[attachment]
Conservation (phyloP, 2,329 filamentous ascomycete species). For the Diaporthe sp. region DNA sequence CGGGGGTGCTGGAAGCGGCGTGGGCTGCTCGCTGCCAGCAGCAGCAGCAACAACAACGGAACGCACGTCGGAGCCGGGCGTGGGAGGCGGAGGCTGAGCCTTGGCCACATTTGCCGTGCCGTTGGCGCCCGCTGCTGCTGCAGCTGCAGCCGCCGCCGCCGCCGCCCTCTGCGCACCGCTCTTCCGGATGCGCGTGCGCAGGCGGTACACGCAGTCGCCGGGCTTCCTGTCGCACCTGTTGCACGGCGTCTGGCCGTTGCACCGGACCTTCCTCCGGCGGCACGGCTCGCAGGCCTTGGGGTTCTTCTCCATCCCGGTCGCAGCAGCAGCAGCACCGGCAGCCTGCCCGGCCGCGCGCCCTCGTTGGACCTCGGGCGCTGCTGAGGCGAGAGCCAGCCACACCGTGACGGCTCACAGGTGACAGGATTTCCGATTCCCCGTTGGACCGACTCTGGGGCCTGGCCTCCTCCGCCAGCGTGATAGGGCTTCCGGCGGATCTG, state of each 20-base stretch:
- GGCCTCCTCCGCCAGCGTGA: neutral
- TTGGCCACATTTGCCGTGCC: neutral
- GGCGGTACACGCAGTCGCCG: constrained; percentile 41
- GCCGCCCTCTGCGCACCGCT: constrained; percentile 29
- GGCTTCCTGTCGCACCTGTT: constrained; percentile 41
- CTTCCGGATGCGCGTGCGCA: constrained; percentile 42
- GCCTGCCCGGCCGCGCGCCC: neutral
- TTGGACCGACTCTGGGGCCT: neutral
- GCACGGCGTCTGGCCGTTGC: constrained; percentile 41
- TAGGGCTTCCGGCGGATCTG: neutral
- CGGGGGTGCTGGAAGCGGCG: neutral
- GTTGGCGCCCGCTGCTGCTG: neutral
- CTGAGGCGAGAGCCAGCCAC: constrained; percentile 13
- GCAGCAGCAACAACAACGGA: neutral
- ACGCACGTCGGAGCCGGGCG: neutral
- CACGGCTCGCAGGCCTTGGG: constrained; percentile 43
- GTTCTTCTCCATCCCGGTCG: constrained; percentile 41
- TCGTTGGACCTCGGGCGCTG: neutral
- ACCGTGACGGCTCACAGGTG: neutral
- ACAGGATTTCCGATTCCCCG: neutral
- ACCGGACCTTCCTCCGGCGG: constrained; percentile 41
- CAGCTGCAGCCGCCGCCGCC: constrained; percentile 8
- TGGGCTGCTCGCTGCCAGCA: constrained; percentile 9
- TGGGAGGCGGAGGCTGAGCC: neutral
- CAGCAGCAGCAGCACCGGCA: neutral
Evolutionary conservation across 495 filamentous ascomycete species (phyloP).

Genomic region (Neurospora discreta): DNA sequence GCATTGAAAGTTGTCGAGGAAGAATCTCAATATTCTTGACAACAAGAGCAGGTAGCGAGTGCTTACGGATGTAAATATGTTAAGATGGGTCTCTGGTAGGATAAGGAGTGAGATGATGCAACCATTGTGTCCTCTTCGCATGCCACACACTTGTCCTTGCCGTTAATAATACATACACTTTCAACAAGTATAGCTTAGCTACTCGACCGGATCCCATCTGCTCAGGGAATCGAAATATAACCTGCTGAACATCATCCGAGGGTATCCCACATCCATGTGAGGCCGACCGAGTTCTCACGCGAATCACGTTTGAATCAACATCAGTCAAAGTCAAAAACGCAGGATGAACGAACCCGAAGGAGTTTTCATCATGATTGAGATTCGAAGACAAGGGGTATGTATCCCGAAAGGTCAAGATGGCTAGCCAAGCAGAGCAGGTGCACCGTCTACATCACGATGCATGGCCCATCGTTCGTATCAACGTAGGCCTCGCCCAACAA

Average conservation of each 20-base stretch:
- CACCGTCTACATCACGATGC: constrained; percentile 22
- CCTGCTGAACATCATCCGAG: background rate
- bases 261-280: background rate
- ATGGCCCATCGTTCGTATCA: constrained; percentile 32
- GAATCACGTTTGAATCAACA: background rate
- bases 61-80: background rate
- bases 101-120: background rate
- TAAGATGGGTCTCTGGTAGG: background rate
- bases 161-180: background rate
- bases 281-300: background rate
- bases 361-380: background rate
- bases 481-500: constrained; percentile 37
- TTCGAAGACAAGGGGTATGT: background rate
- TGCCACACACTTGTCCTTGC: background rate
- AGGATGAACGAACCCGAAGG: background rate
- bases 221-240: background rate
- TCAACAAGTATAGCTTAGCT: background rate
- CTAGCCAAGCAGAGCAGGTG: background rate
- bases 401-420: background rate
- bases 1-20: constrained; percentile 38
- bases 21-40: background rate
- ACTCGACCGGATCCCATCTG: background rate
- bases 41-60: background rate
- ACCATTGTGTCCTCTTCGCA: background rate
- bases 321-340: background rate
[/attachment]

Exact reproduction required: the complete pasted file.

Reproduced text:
Conservation (phyloP, 2,329 filamentous ascomycete species). For the Diaporthe sp. region DNA sequence CGGGGGTGCTGGAAGCGGCGTGGGCTGCTCGCTGCCAGCAGCAGCAGCAACAACAACGGAACGCACGTCGGAGCCGGGCGTGGGAGGCGGAGGCTGAGCCTTGGCCACATTTGCCGTGCCGTTGGCGCCCGCTGCTGCTGCAGCTGCAGCCGCCGCCGCCGCCGCCCTCTGCGCACCGCTCTTCCGGATGCGCGTGCGCAGGCGGTACACGCAGTCGCCGGGCTTCCTGTCGCACCTGTTGCACGGCGTCTGGCCGTTGCACCGGACCTTCCTCCGGCGGCACGGCTCGCAGGCCTTGGGGTTCTTCTCCATCCCGGTCGCAGCAGCAGCAGCACCGGCAGCCTGCCCGGCCGCGCGCCCTCGTTGGACCTCGGGCGCTGCTGAGGCGAGAGCCAGCCACACCGTGACGGCTCACAGGTGACAGGATTTCCGATTCCCCGTTGGACCGACTCTGGGGCCTGGCCTCCTCCGCCAGCGTGATAGGGCTTCCGGCGGATCTG, state of each 20-base stretch:
- GGCCTCCTCCGCCAGCGTGA: neutral
- TTGGCCACATTTGCCGTGCC: neutral
- GGCGGTACACGCAGTCGCCG: constrained; percentile 41
- GCCGCCCTCTGCGCACCGCT: constrained; percentile 29
- GGCTTCCTGTCGCACCTGTT: constrained; percentile 41
- CTTCCGGATGCGCGTGCGCA: constrained; percentile 42
- GCCTGCCCGGCCGCGCGCCC: neutral
- TTGGACCGACTCTGGGGCCT: neutral
- GCACGGCGTCTGGCCGTTGC: constrained; percentile 41
- TAGGGCTTCCGGCGGATCTG: neutral
- CGGGGGTGCTGGAAGCGGCG: neutral
- GTTGGCGCCCGCTGCTGCTG: neutral
- CTGAGGCGAGAGCCAGCCAC: constrained; percentile 13
- GCAGCAGCAACAACAACGGA: neutral
- ACGCACGTCGGAGCCGGGCG: neutral
- CACGGCTCGCAGGCCTTGGG: constrained; percentile 43
- GTTCTTCTCCATCCCGGTCG: constrained; percentile 41
- TCGTTGGACCTCGGGCGCTG: neutral
- ACCGTGACGGCTCACAGGTG: neutral
- ACAGGATTTCCGATTCCCCG: neutral
- ACCGGACCTTCCTCCGGCGG: constrained; percentile 41
- CAGCTGCAGCCGCCGCCGCC: constrained; percentile 8
- TGGGCTGCTCGCTGCCAGCA: constrained; percentile 9
- TGGGAGGCGGAGGCTGAGCC: neutral
- CAGCAGCAGCAGCACCGGCA: neutral
Evolutionary conservation across 495 filamentous ascomycete species (phyloP).

Genomic region (Neurospora discreta): DNA sequence GCATTGAAAGTTGTCGAGGAAGAATCTCAATATTCTTGACAACAAGAGCAGGTAGCGAGTGCTTACGGATGTAAATATGTTAAGATGGGTCTCTGGTAGGATAAGGAGTGAGATGATGCAACCATTGTGTCCTCTTCGCATGCCACACACTTGTCCTTGCCGTTAATAATACATACACTTTCAACAAGTATAGCTTAGCTACTCGACCGGATCCCATCTGCTCAGGGAATCGAAATATAACCTGCTGAACATCATCCGAGGGTATCCCACATCCATGTGAGGCCGACCGAGTTCTCACGCGAATCACGTTTGAATCAACATCAGTCAAAGTCAAAAACGCAGGATGAACGAACCCGAAGGAGTTTTCATCATGATTGAGATTCGAAGACAAGGGGTATGTATCCCGAAAGGTCAAGATGGCTAGCCAAGCAGAGCAGGTGCACCGTCTACATCACGATGCATGGCCCATCGTTCGTATCAACGTAGGCCTCGCCCAACAA

Average conservation of each 20-base stretch:
- CACCGTCTACATCACGATGC: constrained; percentile 22
- CCTGCTGAACATCATCCGAG: background rate
- bases 261-280: background rate
- ATGGCCCATCGTTCGTATCA: constrained; percentile 32
- GAATCACGTTTGAATCAACA: background rate
- bases 61-80: background rate
- bases 101-120: background rate
- TAAGATGGGTCTCTGGTAGG: background rate
- bases 161-180: background rate
- bases 281-300: background rate
- bases 361-380: background rate
- bases 481-500: constrained; percentile 37
- TTCGAAGACAAGGGGTATGT: background rate
- TGCCACACACTTGTCCTTGC: background rate
- AGGATGAACGAACCCGAAGG: background rate
- bases 221-240: background rate
- TCAACAAGTATAGCTTAGCT: background rate
- CTAGCCAAGCAGAGCAGGTG: background rate
- bases 401-420: background rate
- bases 1-20: constrained; percentile 38
- bases 21-40: background rate
- ACTCGACCGGATCCCATCTG: background rate
- bases 41-60: background rate
- ACCATTGTGTCCTCTTCGCA: background rate
- bases 321-340: background rate